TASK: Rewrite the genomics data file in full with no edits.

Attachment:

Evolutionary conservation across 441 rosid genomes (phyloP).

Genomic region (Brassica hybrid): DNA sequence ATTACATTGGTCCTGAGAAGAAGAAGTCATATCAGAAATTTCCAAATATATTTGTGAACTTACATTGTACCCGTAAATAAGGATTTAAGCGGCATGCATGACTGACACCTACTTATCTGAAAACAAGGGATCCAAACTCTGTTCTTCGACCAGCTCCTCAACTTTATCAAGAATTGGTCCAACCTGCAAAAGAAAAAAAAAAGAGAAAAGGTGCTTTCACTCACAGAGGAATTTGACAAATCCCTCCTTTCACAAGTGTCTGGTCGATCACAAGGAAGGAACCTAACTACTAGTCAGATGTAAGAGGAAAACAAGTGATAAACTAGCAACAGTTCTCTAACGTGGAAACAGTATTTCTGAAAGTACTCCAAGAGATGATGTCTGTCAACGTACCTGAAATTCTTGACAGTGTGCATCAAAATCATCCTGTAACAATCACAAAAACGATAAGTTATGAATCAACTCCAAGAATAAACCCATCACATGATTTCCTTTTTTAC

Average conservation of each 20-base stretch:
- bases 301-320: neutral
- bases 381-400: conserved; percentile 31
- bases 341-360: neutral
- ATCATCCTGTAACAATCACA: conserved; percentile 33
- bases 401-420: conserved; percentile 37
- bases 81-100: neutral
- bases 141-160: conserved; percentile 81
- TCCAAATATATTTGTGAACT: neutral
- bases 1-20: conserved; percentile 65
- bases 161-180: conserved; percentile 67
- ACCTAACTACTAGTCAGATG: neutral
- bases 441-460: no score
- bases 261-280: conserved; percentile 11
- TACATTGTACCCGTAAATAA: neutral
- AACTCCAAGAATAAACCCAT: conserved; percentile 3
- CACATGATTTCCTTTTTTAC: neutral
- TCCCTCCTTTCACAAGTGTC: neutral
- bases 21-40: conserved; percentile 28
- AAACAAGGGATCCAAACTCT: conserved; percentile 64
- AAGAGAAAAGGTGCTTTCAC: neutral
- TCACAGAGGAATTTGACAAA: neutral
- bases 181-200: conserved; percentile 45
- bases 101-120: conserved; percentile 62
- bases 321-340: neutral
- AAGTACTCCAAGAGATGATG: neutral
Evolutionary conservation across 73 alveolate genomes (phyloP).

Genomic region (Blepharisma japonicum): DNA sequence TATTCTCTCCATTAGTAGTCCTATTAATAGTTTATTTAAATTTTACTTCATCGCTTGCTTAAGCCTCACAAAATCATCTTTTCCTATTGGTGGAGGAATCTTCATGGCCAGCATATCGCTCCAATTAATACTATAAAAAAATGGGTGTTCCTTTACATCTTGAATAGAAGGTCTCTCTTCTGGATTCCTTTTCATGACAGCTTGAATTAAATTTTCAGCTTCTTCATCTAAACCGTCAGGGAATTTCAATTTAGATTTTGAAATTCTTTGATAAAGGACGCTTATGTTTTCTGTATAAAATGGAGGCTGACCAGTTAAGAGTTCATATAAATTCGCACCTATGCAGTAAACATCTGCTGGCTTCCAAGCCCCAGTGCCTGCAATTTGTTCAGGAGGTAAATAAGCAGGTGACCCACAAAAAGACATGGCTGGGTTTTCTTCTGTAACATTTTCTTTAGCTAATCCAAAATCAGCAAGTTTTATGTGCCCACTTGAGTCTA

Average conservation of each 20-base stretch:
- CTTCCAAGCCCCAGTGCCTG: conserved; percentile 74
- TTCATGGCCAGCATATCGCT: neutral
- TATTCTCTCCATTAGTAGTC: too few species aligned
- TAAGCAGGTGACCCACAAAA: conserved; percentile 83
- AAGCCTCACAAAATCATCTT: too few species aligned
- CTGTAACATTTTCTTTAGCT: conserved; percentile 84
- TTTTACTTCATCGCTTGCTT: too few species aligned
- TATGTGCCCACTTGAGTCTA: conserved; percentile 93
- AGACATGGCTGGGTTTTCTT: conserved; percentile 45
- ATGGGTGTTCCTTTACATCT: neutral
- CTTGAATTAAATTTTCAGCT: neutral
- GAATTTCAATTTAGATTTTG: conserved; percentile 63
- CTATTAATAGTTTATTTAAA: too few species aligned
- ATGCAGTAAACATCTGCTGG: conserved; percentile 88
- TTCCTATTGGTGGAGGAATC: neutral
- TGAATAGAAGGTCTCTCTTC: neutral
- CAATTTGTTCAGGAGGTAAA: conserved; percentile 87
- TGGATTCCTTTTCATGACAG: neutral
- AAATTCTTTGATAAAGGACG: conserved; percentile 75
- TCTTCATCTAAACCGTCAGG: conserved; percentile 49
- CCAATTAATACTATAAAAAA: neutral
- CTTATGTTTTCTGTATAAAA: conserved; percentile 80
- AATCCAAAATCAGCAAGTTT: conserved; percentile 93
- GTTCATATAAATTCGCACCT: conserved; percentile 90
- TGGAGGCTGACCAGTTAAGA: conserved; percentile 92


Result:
Evolutionary conservation across 441 rosid genomes (phyloP).

Genomic region (Brassica hybrid): DNA sequence ATTACATTGGTCCTGAGAAGAAGAAGTCATATCAGAAATTTCCAAATATATTTGTGAACTTACATTGTACCCGTAAATAAGGATTTAAGCGGCATGCATGACTGACACCTACTTATCTGAAAACAAGGGATCCAAACTCTGTTCTTCGACCAGCTCCTCAACTTTATCAAGAATTGGTCCAACCTGCAAAAGAAAAAAAAAAGAGAAAAGGTGCTTTCACTCACAGAGGAATTTGACAAATCCCTCCTTTCACAAGTGTCTGGTCGATCACAAGGAAGGAACCTAACTACTAGTCAGATGTAAGAGGAAAACAAGTGATAAACTAGCAACAGTTCTCTAACGTGGAAACAGTATTTCTGAAAGTACTCCAAGAGATGATGTCTGTCAACGTACCTGAAATTCTTGACAGTGTGCATCAAAATCATCCTGTAACAATCACAAAAACGATAAGTTATGAATCAACTCCAAGAATAAACCCATCACATGATTTCCTTTTTTAC

Average conservation of each 20-base stretch:
- bases 301-320: neutral
- bases 381-400: conserved; percentile 31
- bases 341-360: neutral
- ATCATCCTGTAACAATCACA: conserved; percentile 33
- bases 401-420: conserved; percentile 37
- bases 81-100: neutral
- bases 141-160: conserved; percentile 81
- TCCAAATATATTTGTGAACT: neutral
- bases 1-20: conserved; percentile 65
- bases 161-180: conserved; percentile 67
- ACCTAACTACTAGTCAGATG: neutral
- bases 441-460: no score
- bases 261-280: conserved; percentile 11
- TACATTGTACCCGTAAATAA: neutral
- AACTCCAAGAATAAACCCAT: conserved; percentile 3
- CACATGATTTCCTTTTTTAC: neutral
- TCCCTCCTTTCACAAGTGTC: neutral
- bases 21-40: conserved; percentile 28
- AAACAAGGGATCCAAACTCT: conserved; percentile 64
- AAGAGAAAAGGTGCTTTCAC: neutral
- TCACAGAGGAATTTGACAAA: neutral
- bases 181-200: conserved; percentile 45
- bases 101-120: conserved; percentile 62
- bases 321-340: neutral
- AAGTACTCCAAGAGATGATG: neutral
Evolutionary conservation across 73 alveolate genomes (phyloP).

Genomic region (Blepharisma japonicum): DNA sequence TATTCTCTCCATTAGTAGTCCTATTAATAGTTTATTTAAATTTTACTTCATCGCTTGCTTAAGCCTCACAAAATCATCTTTTCCTATTGGTGGAGGAATCTTCATGGCCAGCATATCGCTCCAATTAATACTATAAAAAAATGGGTGTTCCTTTACATCTTGAATAGAAGGTCTCTCTTCTGGATTCCTTTTCATGACAGCTTGAATTAAATTTTCAGCTTCTTCATCTAAACCGTCAGGGAATTTCAATTTAGATTTTGAAATTCTTTGATAAAGGACGCTTATGTTTTCTGTATAAAATGGAGGCTGACCAGTTAAGAGTTCATATAAATTCGCACCTATGCAGTAAACATCTGCTGGCTTCCAAGCCCCAGTGCCTGCAATTTGTTCAGGAGGTAAATAAGCAGGTGACCCACAAAAAGACATGGCTGGGTTTTCTTCTGTAACATTTTCTTTAGCTAATCCAAAATCAGCAAGTTTTATGTGCCCACTTGAGTCTA

Average conservation of each 20-base stretch:
- CTTCCAAGCCCCAGTGCCTG: conserved; percentile 74
- TTCATGGCCAGCATATCGCT: neutral
- TATTCTCTCCATTAGTAGTC: too few species aligned
- TAAGCAGGTGACCCACAAAA: conserved; percentile 83
- AAGCCTCACAAAATCATCTT: too few species aligned
- CTGTAACATTTTCTTTAGCT: conserved; percentile 84
- TTTTACTTCATCGCTTGCTT: too few species aligned
- TATGTGCCCACTTGAGTCTA: conserved; percentile 93
- AGACATGGCTGGGTTTTCTT: conserved; percentile 45
- ATGGGTGTTCCTTTACATCT: neutral
- CTTGAATTAAATTTTCAGCT: neutral
- GAATTTCAATTTAGATTTTG: conserved; percentile 63
- CTATTAATAGTTTATTTAAA: too few species aligned
- ATGCAGTAAACATCTGCTGG: conserved; percentile 88
- TTCCTATTGGTGGAGGAATC: neutral
- TGAATAGAAGGTCTCTCTTC: neutral
- CAATTTGTTCAGGAGGTAAA: conserved; percentile 87
- TGGATTCCTTTTCATGACAG: neutral
- AAATTCTTTGATAAAGGACG: conserved; percentile 75
- TCTTCATCTAAACCGTCAGG: conserved; percentile 49
- CCAATTAATACTATAAAAAA: neutral
- CTTATGTTTTCTGTATAAAA: conserved; percentile 80
- AATCCAAAATCAGCAAGTTT: conserved; percentile 93
- GTTCATATAAATTCGCACCT: conserved; percentile 90
- TGGAGGCTGACCAGTTAAGA: conserved; percentile 92